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Comet sighting inbound

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By Ben Murray
Annan and Eskdale
Comet sighting inbound
BLAZING A TRAIL. . . Comet C/2022 E3 ZTF, captured in the sky by Chris Hornby

A ONCE in a lifetime moment is fast approaching, as a comet will be visible to the naked eye in the sky for the first time in 50,000 years.

And a keen astronomer from Annan is urging everyone not to miss the occasion on February 1 and 2.

The last time that Comet C/2022 E3 ZTF passed by the Earth, Neanderthals were still alive.

And while the comet has already veered as close to Earth as it could, on January 12, it will fly closer to the sun and be visible without the need of a telescope next month.

Explaining more, engineer Chris Hornby, from Annan, whose hobby is astrophotography, said: “When I first spotted the comet through my telescope, I made sure to take a picture of it.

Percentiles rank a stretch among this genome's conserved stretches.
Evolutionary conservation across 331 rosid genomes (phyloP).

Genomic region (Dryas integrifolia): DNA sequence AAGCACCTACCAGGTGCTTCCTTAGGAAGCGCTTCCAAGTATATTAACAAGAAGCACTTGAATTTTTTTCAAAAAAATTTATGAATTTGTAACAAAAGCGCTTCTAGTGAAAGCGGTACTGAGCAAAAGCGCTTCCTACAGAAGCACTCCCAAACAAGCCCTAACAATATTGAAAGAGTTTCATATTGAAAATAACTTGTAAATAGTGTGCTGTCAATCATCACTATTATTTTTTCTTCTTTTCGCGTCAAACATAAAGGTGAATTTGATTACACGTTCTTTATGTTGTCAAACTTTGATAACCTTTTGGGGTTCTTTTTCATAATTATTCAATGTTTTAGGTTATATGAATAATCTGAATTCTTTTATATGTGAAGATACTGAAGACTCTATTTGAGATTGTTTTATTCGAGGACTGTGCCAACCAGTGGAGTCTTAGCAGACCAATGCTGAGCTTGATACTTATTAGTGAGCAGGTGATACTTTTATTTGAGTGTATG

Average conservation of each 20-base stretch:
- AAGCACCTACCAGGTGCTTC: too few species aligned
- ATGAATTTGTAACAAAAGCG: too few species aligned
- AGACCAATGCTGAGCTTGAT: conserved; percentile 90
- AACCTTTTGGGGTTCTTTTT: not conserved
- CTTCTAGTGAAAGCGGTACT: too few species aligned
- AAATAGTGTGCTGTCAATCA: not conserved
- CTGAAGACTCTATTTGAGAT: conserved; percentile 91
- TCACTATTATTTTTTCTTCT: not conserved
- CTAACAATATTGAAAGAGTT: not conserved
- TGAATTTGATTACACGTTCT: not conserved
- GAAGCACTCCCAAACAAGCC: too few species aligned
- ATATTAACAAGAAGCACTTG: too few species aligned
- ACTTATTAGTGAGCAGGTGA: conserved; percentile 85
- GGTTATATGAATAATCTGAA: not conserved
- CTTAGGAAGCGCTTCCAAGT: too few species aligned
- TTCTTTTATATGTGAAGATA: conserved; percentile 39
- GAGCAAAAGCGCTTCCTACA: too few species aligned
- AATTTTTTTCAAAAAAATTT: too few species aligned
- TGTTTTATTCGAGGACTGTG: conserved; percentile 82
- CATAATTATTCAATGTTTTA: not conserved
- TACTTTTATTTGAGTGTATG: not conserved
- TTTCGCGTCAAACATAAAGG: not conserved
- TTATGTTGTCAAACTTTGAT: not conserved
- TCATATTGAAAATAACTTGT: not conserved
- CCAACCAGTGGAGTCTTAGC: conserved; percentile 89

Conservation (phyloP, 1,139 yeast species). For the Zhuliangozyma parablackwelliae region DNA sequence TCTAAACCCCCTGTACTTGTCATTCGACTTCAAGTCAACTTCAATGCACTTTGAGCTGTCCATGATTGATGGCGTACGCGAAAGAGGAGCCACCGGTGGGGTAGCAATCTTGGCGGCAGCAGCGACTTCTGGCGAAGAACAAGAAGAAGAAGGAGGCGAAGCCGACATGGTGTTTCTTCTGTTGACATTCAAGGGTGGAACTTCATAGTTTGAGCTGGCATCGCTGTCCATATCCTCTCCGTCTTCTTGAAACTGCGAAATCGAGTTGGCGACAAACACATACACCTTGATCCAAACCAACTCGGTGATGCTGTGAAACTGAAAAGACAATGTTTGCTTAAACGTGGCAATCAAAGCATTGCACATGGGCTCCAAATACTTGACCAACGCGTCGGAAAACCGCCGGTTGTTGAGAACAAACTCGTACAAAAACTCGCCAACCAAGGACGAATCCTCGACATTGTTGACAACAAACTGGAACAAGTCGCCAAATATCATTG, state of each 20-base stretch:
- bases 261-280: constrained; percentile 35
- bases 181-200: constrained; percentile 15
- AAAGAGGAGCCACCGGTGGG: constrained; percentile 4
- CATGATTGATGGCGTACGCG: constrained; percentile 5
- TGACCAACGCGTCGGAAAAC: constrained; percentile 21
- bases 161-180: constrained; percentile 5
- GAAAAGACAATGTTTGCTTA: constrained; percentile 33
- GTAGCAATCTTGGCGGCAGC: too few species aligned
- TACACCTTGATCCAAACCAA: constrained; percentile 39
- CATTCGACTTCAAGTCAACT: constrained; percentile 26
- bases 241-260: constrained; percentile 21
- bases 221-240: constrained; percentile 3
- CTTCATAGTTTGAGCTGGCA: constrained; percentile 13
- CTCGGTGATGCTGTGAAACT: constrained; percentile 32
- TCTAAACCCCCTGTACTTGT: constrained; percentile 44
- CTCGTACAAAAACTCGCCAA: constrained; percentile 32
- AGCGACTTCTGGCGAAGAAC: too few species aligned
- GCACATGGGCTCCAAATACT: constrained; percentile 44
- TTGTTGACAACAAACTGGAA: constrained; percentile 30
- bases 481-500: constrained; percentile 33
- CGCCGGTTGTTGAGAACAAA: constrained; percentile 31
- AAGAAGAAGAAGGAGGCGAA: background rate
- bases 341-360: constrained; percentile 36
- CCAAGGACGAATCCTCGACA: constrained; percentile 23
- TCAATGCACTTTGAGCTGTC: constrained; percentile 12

“At the time, it was in the north eastern part of the sky, and around 26 million miles away from the Earth.

“While pinpointing exactly where the comet is going to be at the start of February is difficult, it shouldn’t be too difficult to miss.

“Since the comet is going to be closer to the sun, it will be far easier to spot even without a telescope. Some astrologists have even said it will glow as bright as the moon.

“It’s definitely something you can only ever see once.”

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